Russia’s parliamentary elections, held December 7, produced a wave of alarmed reactions in the Western press that betray the ignorance and hypocrisy of Western elite thinking regarding Russia and the West’s—particularly Washington’s—relations with Moscow.

The Kremlin-backed United Russia party carried the day, winning nearly 38 percent of the vote, while other Kremlin-backed—or created—parties (the Liberal Democratic Party of “ultranationalist” Vladimir Zhirinovsky and the “left nationalist” Rodina bloc) took another 20 percent.  The Communists (KPRF), who had made the grave error of accepting financing from imprisoned oligarch Mikhail Khodorkovsky, and the two pro-Western “liberal” parties—Yabloko and the Union of Right Forces (SPS), which had also defended “Khodor” (whose Yukos oil firm is under attack by the general prosecutor’s office)—were undermined by their own incompetent campaigns as well as the authorities’ skillful use of “administrative resources” (including, probably, election fraud) to ensure the desired election results.  The KPRF received about 13 percent of the vote, while neither Yabloko nor SPS crossed the five-percent threshold for representation in the Russian parliament.

The Washington Post whined that Vlad-imir Putin’s Kremlin was undermining the progress Boris Yeltsin had supposedly made in moving Russia toward “Western norms and human rights.”  Putin, it seems, was intent on “suppressing” a “more liberal and democratic” Russia that the Post thinks existed under Yeltsin.  The United States, according to the Post, should support programs designed to “foster . . . an independent civil society and free media” in Russia.  Others claimed the election results showed the triumph of authoritarian “Putinism” in the Land of the Firebird: Pentagon advisor Richard Perle and Republican Sen. John McCain, among others, have called for Russia to be kicked out of the Group of Eight in view of what McCain called a “creeping coup” against democracy and “market capitalism” in Russia (a reference to Khodorkovsky’s arrest).  Most critics were also alarmed by the successful exploitation of nationalist themes during the campaign.

The election results were, indeed, a triumph for what Russians have called “managed democracy.”  It is also true, however, that Kremlin “political technologists” began cooking up a plan for managing what passed for democracy under Yeltsin, a period that saw a legally elected parliament shelled into submission by “Czar Boris” in 1993.  As Yeltsin’s retirement approached in the late 90’s, the “family,” Yeltsin’s entourage, began testing plans for staging a “controlled reaction” that would harness and channel the country’s yearning for order as well as the growing nationalist mood in ways that would stabilize the postcommunist system (“the oligarchy”) and guarantee the safety of key family members.  Following the success of populist retired Gen. Aleksandr Lebed in the 1996 elections (he won 15 percent of the vote, siphoning voters away from Yeltsin’s KPRF rival), the family began a search for a reliable Yeltsin successor in the military and security agencies; Yeltsin stressed “patriotic” themes, especially in foreign policy; and the Kremlin made plans to manipulate the anti-oligarch mood.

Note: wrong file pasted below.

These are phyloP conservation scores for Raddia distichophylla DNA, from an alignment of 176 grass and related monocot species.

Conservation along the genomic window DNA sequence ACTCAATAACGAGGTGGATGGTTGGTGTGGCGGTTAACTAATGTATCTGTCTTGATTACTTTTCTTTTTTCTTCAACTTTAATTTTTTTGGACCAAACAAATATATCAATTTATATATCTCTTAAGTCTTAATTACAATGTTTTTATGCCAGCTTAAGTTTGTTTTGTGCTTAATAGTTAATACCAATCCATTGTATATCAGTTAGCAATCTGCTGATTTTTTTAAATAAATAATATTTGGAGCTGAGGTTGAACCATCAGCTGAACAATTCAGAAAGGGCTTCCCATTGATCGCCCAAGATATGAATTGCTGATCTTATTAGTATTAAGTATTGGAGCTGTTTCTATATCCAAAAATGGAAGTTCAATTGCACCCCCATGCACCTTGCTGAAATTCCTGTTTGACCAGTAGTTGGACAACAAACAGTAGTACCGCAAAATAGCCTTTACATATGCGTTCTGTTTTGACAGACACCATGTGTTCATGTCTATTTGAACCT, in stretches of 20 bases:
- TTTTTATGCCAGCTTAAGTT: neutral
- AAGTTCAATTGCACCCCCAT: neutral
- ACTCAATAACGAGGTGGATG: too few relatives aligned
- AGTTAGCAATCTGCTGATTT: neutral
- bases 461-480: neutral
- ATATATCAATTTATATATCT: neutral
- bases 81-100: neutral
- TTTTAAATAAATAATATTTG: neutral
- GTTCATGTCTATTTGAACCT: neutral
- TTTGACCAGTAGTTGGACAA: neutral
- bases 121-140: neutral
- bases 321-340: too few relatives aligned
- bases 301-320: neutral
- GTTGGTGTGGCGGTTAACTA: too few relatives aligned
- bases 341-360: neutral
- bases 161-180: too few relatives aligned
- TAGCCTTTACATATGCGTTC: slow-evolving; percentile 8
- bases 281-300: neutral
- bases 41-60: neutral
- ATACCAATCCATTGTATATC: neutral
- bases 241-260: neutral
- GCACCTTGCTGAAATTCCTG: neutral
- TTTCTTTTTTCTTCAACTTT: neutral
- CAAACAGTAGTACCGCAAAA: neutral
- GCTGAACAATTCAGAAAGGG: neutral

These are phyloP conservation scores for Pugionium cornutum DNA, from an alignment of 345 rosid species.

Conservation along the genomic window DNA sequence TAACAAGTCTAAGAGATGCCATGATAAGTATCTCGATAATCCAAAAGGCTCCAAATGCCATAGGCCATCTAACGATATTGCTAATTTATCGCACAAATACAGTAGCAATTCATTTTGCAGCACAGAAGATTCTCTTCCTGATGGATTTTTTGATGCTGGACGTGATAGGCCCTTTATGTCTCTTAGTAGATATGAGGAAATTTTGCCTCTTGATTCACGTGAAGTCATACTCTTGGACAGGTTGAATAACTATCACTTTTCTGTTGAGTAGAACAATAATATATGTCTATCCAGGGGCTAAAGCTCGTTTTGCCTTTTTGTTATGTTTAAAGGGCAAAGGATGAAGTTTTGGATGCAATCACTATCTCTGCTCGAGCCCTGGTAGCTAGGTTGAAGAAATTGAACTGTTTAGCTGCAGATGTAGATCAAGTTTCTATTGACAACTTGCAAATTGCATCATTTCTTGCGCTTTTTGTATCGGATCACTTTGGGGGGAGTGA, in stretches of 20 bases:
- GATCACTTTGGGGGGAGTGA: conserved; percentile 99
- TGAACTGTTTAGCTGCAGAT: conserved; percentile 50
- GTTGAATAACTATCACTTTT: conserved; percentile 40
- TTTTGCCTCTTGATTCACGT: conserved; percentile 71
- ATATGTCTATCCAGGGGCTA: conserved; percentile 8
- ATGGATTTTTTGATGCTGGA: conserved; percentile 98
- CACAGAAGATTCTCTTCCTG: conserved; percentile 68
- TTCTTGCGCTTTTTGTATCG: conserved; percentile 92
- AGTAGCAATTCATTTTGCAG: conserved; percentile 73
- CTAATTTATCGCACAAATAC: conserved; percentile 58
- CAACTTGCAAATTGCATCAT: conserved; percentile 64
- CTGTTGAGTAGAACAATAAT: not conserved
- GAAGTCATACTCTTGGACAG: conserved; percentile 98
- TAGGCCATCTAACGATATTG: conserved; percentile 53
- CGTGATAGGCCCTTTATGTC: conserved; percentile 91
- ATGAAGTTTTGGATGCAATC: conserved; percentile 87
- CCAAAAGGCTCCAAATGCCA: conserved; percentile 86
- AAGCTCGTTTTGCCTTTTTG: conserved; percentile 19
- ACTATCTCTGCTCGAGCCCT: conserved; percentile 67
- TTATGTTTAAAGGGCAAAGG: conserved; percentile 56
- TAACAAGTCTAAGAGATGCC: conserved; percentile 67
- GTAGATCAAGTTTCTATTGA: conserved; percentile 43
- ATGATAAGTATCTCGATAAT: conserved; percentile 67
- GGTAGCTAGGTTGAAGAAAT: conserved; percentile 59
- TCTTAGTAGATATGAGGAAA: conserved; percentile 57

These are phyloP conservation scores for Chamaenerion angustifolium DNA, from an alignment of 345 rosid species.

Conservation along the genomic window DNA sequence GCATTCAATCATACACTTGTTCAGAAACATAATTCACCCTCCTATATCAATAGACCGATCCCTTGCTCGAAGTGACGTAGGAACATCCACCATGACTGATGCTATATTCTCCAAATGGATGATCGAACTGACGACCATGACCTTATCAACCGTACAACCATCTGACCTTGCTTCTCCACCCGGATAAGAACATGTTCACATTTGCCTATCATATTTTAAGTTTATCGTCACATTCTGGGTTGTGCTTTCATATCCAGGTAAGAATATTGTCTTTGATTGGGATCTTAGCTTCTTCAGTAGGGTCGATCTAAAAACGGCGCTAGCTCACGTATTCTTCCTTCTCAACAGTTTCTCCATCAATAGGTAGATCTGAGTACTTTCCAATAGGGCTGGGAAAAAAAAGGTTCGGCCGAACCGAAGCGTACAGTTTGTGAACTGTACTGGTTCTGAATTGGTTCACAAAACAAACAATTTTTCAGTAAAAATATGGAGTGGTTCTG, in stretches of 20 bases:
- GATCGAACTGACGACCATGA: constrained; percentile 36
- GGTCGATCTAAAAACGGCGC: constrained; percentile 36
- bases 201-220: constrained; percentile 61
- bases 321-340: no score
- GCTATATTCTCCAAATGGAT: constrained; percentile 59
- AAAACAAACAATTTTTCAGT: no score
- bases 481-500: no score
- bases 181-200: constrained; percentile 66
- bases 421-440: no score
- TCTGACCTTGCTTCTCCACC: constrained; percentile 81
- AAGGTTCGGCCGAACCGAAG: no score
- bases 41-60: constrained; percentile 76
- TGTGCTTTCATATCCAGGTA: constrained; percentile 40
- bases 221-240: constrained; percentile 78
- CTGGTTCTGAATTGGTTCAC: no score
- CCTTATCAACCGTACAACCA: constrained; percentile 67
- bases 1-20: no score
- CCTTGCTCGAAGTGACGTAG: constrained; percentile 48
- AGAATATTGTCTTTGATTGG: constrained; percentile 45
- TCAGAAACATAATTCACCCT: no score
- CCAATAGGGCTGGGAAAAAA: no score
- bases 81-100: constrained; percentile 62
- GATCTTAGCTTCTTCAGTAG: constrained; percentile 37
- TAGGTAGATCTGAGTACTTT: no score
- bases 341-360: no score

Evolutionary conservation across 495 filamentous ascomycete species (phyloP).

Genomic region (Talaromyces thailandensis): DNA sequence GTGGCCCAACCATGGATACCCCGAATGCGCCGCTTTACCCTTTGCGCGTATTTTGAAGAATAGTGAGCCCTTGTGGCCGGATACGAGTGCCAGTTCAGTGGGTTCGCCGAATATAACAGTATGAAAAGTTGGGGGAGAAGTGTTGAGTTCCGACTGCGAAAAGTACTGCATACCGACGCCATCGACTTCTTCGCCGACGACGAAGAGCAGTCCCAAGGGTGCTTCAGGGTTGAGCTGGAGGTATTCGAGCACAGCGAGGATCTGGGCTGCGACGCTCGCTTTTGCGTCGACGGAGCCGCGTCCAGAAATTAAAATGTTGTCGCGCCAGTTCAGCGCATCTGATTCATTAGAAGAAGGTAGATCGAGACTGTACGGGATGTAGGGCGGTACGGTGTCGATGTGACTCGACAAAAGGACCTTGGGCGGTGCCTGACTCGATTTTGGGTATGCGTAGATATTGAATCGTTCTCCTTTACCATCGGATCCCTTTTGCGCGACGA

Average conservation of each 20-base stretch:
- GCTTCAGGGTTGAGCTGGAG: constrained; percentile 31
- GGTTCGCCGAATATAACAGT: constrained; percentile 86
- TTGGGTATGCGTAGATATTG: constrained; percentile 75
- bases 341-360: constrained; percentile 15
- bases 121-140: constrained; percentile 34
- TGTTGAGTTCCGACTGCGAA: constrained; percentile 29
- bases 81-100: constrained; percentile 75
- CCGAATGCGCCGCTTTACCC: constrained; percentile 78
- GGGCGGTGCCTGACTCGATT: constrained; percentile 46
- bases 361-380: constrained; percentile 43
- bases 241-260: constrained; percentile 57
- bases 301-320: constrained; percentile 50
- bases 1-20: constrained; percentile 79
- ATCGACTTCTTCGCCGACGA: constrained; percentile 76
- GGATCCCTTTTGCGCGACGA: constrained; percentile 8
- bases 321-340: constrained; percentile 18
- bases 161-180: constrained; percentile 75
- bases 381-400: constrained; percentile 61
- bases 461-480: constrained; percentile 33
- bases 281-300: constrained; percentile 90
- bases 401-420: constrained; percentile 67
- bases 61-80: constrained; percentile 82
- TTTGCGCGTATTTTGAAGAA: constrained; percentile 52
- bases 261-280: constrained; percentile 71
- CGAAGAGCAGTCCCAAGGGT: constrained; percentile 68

These plans were fulfilled when ex-KGB officer Putin, whom Yeltsin appointed prime minister in 1999, was elected president in 2000.  Thereafter, the Kremlin backed legislation protecting Yeltsin and his relatives.  Eventually, particularly obnoxious oligarchs Vladimir Gusinsky and Boris Berezovsky, who had fallen out with the family, were driven from Russia, and their assets were largely redistributed to more reliable Kremlin partners.  Both moves proved wildly popular with the Russian public and helped bolster Putin’s poll numbers.  The “controlled reaction” scenario had worked like a charm—which is why the Kremlin made use of it again during the recent campaign, with Khodorkovsky serving as the oligarch victim and the Kremlin-backed parties adopting an anti-oligarch campaign line.

Thus, it is more correct to say that the recent elections signal the triumph of Yeltsinism rather than that of Putinism.  And the West has again shown its penchant for hypocrisy and utter ignorance of foreign cultures.  While Yeltsin was making the right “democratic” noises and literally blasting the “red-brown” coalition of Communists and nationalists who opposed his “shock therapy” economic program—even as Western, especially U.S., “consultants” and Yeltsin’s cronies lined their pockets—the usual Western media suspects were singing his praises.  Sensible alternatives to Yeltsinism offered by patriotic Russians were ignored.  Had those alternative programs—more gradualist in nature and more in keeping with Russian sensibilities—been implemented, Russia may not have been a democracy or a model of free-market economics in the West’s eyes, but she might have been a better place.

In a note appearing recently on Johnson’s Russia List (, Sharon Tennison, who has conducted research on Russian voter preferences, had some commonsense advice for Western elites: “It’s both arrogant and dangerous for the West to stand back and continually cast stones . . . at Russia . . . We can’t change them.  Our taunts can only belittle, irritate and distance them . . . It’s too dangerous to go there again.  We need to stop it now, in the early stages, and find more constructive ways to deal with the reality that exists.”  If such advice had been heeded in the 1990’s, Russia, and Russia-U.S. relations, might be better off.